- Failing to provide all the accessories. Dealers prefer vehicles with all the accessories.
- Giving false information when applying for a trade in.
How does trading in a car work?
When trading in a car, the dealer will assess your car’s condition, taking into consideration wear and tear, abuse, and mileage. Next, the appraiser will give you a trade in offer liable for negotiations. When you agree on the retail price, this amount is deducted from your new car’s price.
Can you trade in a leased car?
Yes. It’s possible to trade in your lease with another dealer, but you should understand the penalties and consequences that come with this transaction. There are 2 options when trading in a leased car:
- The dealership clears the lease balance and purchases the car from the leasing company. If you have positive equity on the car, this amount (minus the termination charges) is taken off from your next lease or purchase. If you have negative equity (this is the case most of the time), the payoff value is added to the price of your next lease or purchase.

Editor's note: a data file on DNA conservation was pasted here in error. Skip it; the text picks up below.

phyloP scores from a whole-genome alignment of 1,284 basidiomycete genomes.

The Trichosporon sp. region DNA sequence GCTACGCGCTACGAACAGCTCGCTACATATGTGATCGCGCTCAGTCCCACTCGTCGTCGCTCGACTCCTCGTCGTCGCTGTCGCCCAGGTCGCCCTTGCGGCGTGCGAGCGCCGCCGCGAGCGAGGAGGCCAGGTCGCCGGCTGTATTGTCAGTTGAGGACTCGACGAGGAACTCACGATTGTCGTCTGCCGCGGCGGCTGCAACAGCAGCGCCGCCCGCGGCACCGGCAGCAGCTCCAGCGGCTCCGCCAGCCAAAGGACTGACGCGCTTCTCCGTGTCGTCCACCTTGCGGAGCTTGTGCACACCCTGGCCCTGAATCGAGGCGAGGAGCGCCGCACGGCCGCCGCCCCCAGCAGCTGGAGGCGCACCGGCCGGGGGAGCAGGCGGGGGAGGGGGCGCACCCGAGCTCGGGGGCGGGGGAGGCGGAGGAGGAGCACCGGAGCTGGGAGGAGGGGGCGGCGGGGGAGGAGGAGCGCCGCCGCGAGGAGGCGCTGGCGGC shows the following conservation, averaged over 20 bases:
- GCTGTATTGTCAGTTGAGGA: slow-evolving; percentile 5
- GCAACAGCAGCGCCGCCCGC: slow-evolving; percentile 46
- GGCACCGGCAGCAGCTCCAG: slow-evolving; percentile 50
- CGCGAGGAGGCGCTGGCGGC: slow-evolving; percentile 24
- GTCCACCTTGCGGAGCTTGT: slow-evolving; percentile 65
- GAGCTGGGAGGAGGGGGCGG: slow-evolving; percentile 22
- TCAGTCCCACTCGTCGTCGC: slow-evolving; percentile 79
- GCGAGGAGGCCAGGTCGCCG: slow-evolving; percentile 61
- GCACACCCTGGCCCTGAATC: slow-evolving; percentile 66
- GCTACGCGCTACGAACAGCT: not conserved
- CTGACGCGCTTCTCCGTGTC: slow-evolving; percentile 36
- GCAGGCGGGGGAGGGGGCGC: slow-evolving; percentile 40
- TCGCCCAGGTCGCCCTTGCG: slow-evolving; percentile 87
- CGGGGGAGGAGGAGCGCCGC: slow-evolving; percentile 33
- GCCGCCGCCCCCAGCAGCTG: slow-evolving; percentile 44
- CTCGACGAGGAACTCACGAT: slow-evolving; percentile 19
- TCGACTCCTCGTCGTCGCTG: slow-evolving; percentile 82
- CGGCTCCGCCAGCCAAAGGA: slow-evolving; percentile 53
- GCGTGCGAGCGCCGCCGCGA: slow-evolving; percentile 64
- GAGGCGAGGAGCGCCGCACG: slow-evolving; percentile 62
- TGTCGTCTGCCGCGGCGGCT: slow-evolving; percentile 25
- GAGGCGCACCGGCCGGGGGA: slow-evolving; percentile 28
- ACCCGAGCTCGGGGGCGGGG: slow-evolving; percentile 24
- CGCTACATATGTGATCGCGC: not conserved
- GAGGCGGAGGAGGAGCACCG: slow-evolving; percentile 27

- The dealer clears the lease balance and returns the vehicle to the leasing company. You won’t have to worry about the lease anymore, but you won’t have any trade credit on your next purchase. The amount paid by the dealer will then be rolled to your new vehicle financing.
What is the minimum trade in value of a car?
Different dealerships will offer you varying trade in values. The most important thing to remember is that the trade in value is often (not always) up to 30% lower than what you’d get from a private sale.
Where can I trade in my car?
Dealerships are among the best places to trade in your used car, especially if you’re underwater on your car loan. If you’re looking for a hassle-free deal, you may consider trading in your car 100% online with Gettacar. We’ll pick up your old car as we deliver your new vehicle. We’ll then allow you a period of up to 7 days to decide whether your new ride fits your needs and style or you’d like to return or exchange it for free!